MarriageFree Books & Links

UE partners with Powell’s Books.  If you click a book title on this page and purchase the book from Powell’s, a portion of your purchase will support UE!  In fact, any Powell’s purchase that starts from the search box above will support our work!

* UE especially thanks these authors and organizations for their partnership and support.


* Cutting Loose: Why Women Who End Their Marriages Do So Well by Ashton Applewhite (1998).
Contrary to the image of the financially-strapped, emotionally-exhausted divorcee, this book tells the stories of women who thrived after leaving unhappy relationships and offers encouragement and advice on surviving divorce. Written by an UE board member.

Here Comes the Bride: Women, Weddings, and the Marriage Mystique , by Jaclyn Geller (2001).
A scathing critique of the institution by a feminist who argues that it’s not OK to get married. Geller focuses particular attention on how marriage proposals, engagement announcements, wedding invitations, brides, wedding dresses, and weddings themselves are represented in popular culture.To read our full review of this book, check out our July 2001 Update.

* Heterosexual Women Changing the Family: Refusing to be a ‘Wife’!  by Jo Van Every (1995).
About women in a variety of “anti-sexist living arrangements,” both married and unmarried.

Marriage Shock: The Transformation of Women into Wives by Dalma Heyn (1997).
Based on interviews and surveys with married women, Heyn chronicles how women change — often for the worse — after they get married. Although Heyn concludes that more “conscious” marriages could prevent what she calls “marriage shock,” some of us might find her data another good reason not to get married. We found this book to be a fascinating read.

* Unmarried to Each Other: The Essential Guide to Living Together as an Unmarried Couple, by Dorian Solot and Marshall Miller (2002).
Not everyone interviewed for this book is childfree, but many are, and it contains lots of stories and advice on choosing life without wedding rings. Written by UE’s founders.

* The Way We Never Were: American Families and the Nostalgia Trap by Stephanie Coontz (1992) and
* The Way We Really Are: Coming To Terms With America’s Changing Families by Stephanie Coontz (1997)
This pair of books by historian Stephanie Coontz offer clarifying insights into how families have and have not changed — based on actual information, instead of alarmist “family values” hand-wringing. These are not anti-marriage books, but they do offer a more realistic look at contemporary families.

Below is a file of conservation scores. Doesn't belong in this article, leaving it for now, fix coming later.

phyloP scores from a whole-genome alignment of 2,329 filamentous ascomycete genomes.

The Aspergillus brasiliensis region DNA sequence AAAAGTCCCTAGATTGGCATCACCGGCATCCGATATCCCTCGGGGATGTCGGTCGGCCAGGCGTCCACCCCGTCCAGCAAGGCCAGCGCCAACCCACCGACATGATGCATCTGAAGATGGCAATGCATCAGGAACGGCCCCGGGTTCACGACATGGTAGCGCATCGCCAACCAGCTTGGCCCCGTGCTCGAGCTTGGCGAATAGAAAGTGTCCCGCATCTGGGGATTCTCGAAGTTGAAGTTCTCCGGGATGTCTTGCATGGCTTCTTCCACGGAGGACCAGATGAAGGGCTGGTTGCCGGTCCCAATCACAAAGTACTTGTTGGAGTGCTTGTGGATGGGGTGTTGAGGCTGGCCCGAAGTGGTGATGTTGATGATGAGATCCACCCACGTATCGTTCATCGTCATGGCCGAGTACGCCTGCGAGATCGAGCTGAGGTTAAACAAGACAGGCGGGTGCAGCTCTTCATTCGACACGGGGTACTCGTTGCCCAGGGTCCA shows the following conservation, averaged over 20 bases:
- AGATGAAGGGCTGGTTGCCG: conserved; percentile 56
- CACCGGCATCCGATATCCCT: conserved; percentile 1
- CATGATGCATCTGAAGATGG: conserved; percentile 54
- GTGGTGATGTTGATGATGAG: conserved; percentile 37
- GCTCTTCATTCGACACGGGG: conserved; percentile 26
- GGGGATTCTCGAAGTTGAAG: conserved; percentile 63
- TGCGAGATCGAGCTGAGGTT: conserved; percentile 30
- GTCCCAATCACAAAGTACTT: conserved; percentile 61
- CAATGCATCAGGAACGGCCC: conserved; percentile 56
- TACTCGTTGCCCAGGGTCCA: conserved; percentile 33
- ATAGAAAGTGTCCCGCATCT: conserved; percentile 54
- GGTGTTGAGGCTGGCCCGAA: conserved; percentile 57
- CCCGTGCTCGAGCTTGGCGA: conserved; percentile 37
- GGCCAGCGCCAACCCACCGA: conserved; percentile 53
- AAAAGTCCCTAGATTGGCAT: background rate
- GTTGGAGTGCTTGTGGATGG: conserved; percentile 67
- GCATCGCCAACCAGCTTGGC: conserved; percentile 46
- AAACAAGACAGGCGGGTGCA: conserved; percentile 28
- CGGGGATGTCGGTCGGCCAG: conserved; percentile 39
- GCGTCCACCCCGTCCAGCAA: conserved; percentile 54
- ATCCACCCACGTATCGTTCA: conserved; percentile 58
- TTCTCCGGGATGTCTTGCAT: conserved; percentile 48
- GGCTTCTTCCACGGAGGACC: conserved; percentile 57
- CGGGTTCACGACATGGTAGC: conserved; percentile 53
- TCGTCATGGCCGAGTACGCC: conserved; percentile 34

White Weddings: Romancing Heterosexuality in Popular Culture by Chrys Ingraham (1999).
In this book, Chrys Ingraham provides a much-needed critique of the $35 billion dollar a year wedding industry. Just as Coca-Cola sells soft drinks, the wedding industry’s product is marriage, and its magazines, advertising, and billboards are yet another source of the pressure to marry. To read our full review of this book, check out our May 1999 Update.

Wifework: What Marriage Really Means for Women, by Susan Maushart (2001).
The role of “wife” is one feminists critiqued harshly in the ’60s and ’70s, but since that time the assumption seems to be that gender roles in marriage have changed. In Wifework, Susan Maushart shows that they have not — or not nearly enough. To read our full review of this book, check out our February/March 2002 Update .

* Women Who May Never Marry: The Reasons, Realities, and Opportunities by Leanna Wolfe (1993).
This fascinating book, written by a feminist anthropologist, explores the multitudes of reasons women might not be married, focusing mostly on women who are not in relationships (as opposed to women in unmarried relationships).


Alternatives to Marriage Live Journal
Messageboards about alternatives to marriage. This site is independent of Unmarried Equality, despite the similarity in name.

Legitimize Bastardy!
This article from a 1996 issue of the Secular Humanist Bulletin argues why humanists should oppose marriage, calling it “a corrupt, misogynistic, and outmoded institution.”

Lucy Stone League
An organization that advocates for “name choice freedom,” protesting that 3 million women each year abandon their names when they get married.

Marriage and Love, by Emma Goldman (1911) 
This article from nearly a century ago shows that those of us who prefer not to marry have a long and respectable history. In her essay, radical activist Emma Goldman argues that marriage is a failure and a poor investment, especially for women. Amusingly, she cites the 8% divorce rate as one of her items of proof, even though in comparison to today’s numbers 8% would be a rate many would celebrate!

Marriage Traditions in Various Times and Cultures
This page counters the idea that there is one form of “traditional marriage” by tracing the many forms marriage has taken in different historical eras and cultures, from the Bible to the British-American colonies.